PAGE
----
Ironing or pressing is key to a successful sewing project.
I have come to realise over the years just how important it is. When I was younger I read in my book about John Galliano (my most favourite designer at the time!) that he was an amazing presser when he helped back stage at the theatre. I didn’t realise the significance at the time of this skill.
Press at every stage during your sewing project:
- Press your fabric before you lay it and cut out your pattern pieces. Otherwise your pieces could end up distorted and the edges wonky
- Press each seam after you sew it. Either press the seam open or press it flat, whatever is appropriate to the seam and design
- Sometimes pressing before you sew a seam helps with the accuracy of the sewing!
You’ll end up with crisper, sharper and more accurate seams. Matching the seams and edges will also be easier and look more professional.
With wool, it is heat, pressure and steam all together that mean you can manipulate the fabric and seams. You can flatten a bulky seam and work with ease in the seams. (there is a tailors method I will go through with you another time!)
If you are pressing or ironing at home you will need to let your garment cool down before you move it. Industrial pressing machines have a cool air facility. By cooling down the garment the area you have just painstakingly pressed into shape will hold the shape and not immediately crease.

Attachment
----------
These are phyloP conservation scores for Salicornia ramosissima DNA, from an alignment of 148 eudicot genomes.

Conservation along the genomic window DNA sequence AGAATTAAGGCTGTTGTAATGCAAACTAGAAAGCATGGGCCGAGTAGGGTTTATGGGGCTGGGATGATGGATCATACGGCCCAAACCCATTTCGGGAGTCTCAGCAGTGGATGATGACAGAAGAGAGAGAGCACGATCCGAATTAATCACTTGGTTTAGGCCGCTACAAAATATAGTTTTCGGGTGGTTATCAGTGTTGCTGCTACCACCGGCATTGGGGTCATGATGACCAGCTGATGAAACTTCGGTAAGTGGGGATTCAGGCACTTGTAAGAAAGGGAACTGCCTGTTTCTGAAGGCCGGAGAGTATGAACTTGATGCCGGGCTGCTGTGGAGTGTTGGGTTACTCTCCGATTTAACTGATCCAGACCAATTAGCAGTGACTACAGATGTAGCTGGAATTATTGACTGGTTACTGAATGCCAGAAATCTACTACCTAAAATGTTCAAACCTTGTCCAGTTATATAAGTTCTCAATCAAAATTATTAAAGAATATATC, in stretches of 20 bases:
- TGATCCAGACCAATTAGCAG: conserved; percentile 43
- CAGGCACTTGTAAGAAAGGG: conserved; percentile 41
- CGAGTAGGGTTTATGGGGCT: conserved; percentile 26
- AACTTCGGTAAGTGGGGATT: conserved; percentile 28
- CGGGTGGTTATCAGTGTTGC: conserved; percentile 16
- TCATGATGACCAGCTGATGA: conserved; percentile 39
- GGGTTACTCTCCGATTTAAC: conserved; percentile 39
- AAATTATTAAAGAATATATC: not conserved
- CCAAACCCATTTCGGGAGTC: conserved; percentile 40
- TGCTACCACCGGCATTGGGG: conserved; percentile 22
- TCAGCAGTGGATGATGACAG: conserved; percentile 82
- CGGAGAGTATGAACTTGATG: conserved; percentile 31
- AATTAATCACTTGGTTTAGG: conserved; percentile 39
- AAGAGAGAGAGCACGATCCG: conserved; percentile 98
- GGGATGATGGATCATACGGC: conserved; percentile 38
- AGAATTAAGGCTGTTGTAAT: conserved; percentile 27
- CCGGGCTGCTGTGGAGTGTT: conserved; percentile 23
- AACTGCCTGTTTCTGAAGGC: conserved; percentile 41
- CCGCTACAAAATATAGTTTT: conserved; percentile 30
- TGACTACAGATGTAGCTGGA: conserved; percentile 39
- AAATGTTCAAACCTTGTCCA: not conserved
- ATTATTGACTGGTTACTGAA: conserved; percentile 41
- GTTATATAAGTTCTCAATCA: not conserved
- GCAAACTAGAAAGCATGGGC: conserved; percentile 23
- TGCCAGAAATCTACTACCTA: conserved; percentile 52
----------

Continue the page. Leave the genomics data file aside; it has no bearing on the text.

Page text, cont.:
At home without an industrial machine I have been known to use my regular ironing board, press a seam and then walk away to let it cool down before I move it. Whilst waiting for it to cool I am preparing and sewing the next piece.
Pressing with a home iron can be tricky due to their temperamental nature – don’t let them get clogged up with limescale; nothing worse than an iron spitting on your prized sewing project!
I find a cotton handkerchief works between the iron and the fabric to protect the fabric when pressing something delicate. If you are trying to be accurate and see what you are doing often a large cloth between the iron and fabric is too big.
A handkerchief is a good size: big enough for the whole iron plate not to touch the fabric and small enough to press accurately in small areas.